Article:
The National Heart Lung and Blood Institute Presents

The COPD National Action Plan

Chronic Obstructive Pulmonary Disease, or COPD, is the third leading cause of death in the United States, affecting 16 million Americans and millions more who do not know they have it. COPD can stifle a person’s ability to breathe, lead to long- term disability, and dramatically affect his or her quality of life. Women are the majority, accounting for 56 percent of those with COPD. Current smokers make up 38 percent; 37 percent are former smokers and 25 percent of those affected with COPD are not associated with direct cigarette smoking.

The COPD National Action Plan is the first-ever blueprint for a unified fight against the disease. Developed at the request of Congress with input from the COPD community, it provides a comprehensive frame- work for action by those affected by the disease and those who care about reducing its burden.

The National Action Plan goals encompass:

  1. Empower people with COPD, their families and caregivers to recognize and reduce the burden of COPD.

For people with COPD, awareness often does not come until well after they have been affected by it. The plan is to increase public awareness of the risk factors and symptoms of COPD so that earlier diagnosis becomes the norm.

As an example, we can all organize and support local events and activities at hospitals, during community events and as part of workplace wellness programs while asking the local media to cover the events.

      2. Improve the diagnosis, prevention, treatment and management of COPD by  improving  the  quality           of  care delivered by all health care providers.

Every health care professional in the United States is in a position to address the needs of the millions of people at risk for or living with COPD. One important aspect discussed in the Action Plan is the need to develop and encourage the use of a written COPD management plan which can be customized with input from your health care providers. This plan should include the following:

  • Your daily treatments, such as which medicines to take, when and why to take them;
  • How to control COPD long term;
  • How to handle worsening COPD or exacerbations;
  • When window to use oxygen therapy and physical therapy;
  • The importance of taking your medication(s) daily; and
  • What you could expect from optimal therapy and pulmonary rehabilitation
  • Also to be included should be:
  • An explanation about when to call a health care professional or go to an emergency room;
  • How to recognize the impact of the other conditions you have (comorbidities), like lung cancer, cardiovascular disease, and depression/anxiety; and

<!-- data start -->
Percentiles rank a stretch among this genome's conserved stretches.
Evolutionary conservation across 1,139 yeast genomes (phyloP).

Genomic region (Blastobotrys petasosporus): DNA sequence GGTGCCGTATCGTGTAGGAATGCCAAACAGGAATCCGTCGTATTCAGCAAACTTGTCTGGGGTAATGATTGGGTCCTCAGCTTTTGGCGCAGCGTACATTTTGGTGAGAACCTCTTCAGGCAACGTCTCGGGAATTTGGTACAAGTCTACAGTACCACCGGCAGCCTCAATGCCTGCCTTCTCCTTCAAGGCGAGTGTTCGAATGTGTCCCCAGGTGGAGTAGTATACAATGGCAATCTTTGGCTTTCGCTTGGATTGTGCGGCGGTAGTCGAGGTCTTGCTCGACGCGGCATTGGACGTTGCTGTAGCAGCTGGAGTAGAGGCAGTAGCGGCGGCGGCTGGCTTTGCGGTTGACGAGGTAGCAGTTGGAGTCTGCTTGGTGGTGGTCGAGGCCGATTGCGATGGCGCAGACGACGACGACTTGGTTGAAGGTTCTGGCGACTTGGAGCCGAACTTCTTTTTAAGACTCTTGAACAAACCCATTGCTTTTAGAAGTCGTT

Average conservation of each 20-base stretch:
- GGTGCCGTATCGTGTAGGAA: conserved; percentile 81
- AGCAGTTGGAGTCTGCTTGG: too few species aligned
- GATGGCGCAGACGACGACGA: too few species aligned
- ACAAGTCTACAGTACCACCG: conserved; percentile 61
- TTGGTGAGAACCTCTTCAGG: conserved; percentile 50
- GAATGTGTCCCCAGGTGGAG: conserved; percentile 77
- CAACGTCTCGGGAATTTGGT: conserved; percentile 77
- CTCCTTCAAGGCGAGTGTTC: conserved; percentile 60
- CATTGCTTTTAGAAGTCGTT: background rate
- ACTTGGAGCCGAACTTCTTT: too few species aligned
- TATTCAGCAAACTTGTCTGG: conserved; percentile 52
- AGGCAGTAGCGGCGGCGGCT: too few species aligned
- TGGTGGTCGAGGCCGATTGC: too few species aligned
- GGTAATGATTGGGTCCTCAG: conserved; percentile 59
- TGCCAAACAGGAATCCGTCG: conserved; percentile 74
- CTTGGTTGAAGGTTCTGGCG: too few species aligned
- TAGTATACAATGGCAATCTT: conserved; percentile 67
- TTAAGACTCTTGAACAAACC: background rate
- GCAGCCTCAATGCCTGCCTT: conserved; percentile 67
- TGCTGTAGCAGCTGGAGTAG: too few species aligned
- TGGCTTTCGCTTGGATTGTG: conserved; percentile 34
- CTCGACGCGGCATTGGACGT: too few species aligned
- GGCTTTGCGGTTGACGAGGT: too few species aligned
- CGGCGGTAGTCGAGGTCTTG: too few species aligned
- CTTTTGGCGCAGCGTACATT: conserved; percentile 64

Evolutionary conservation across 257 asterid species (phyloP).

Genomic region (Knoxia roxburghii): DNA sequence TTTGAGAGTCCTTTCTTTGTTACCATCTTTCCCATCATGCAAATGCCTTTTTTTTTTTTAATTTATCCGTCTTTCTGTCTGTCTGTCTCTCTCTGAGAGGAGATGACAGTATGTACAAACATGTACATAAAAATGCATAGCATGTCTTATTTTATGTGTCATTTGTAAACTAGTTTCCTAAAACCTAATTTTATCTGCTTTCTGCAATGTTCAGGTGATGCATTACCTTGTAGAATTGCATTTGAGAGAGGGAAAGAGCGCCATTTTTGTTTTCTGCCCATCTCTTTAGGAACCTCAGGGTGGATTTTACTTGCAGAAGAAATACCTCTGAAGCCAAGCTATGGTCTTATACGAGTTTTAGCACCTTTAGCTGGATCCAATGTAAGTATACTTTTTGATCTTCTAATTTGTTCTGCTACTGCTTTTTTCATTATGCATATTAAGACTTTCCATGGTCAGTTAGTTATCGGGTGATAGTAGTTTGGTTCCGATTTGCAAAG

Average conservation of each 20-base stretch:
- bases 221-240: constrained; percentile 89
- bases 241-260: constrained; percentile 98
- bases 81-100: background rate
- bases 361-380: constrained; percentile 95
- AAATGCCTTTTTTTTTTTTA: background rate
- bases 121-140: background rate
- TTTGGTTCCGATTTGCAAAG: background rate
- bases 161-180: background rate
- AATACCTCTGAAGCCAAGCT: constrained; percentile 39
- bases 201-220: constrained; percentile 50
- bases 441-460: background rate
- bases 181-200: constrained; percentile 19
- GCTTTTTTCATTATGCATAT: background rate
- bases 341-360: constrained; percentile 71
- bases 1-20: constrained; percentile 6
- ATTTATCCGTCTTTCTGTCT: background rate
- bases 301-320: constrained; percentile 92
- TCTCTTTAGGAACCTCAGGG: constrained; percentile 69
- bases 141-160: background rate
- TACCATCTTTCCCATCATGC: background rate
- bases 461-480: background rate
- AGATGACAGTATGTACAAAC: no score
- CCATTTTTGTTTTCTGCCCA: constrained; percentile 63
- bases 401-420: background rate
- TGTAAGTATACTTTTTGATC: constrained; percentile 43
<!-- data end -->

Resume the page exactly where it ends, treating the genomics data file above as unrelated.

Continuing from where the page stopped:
• How to treat and manage those comorbidities. The plan should list resources for additional information or assistance, including referrals to support services including stop smoking programs.

     3. Collect, analyze, report and distribute COPD-related public health data that drive change and track             progress.

Electronic health records have enabled professionals to store valuable information about you and your condition. When you fill out registry information that is stored in a secure database and a new medication or treatment becomes available that may be of great benefit to you, your stored information will allow you to be identified quickly. It also allows researchers to analyze thou- sands of records to identify trends. People can then be monitored and treated before they actually have a complication.

      4. Increase and sustain research to better understand how COPD develops, the  diagnosis,                           treatment,  management of COPD, and how to prevent COPD.

The National Institute of Health wants to encourage the development of new, highly sensitive and rapid diagnostics tools. They would like to develop and test models for detecting COPD that can be adapted and used in different health care settings and with diverse populations. These models will help identify and reach people at risk for COPD, including nonsmokers and those with a family history of genetic forms of emphysema.

      5. Translate national policy, educational, and program recommendations into research and public                 health care actions.

We need to develop and implement COPD quality measures into our national care delivery. Effective prevention strategies that address the fact that the vast majority of COPD deaths are due to smoking are needed now!

This Action Plan belongs to the entire COPD community. While various stake- holders may be equipped with different levels of resources because of where they work and the organizations and people they serve, all have at least some capacity to contribute to its successful implementation. From health care providers and federal partners to advocacy groups and people with COPD, everybody can and must play a role in supporting and moving this important plan forward.

The entire 60-page report is available at www.copd.nih.gov for your viewing.

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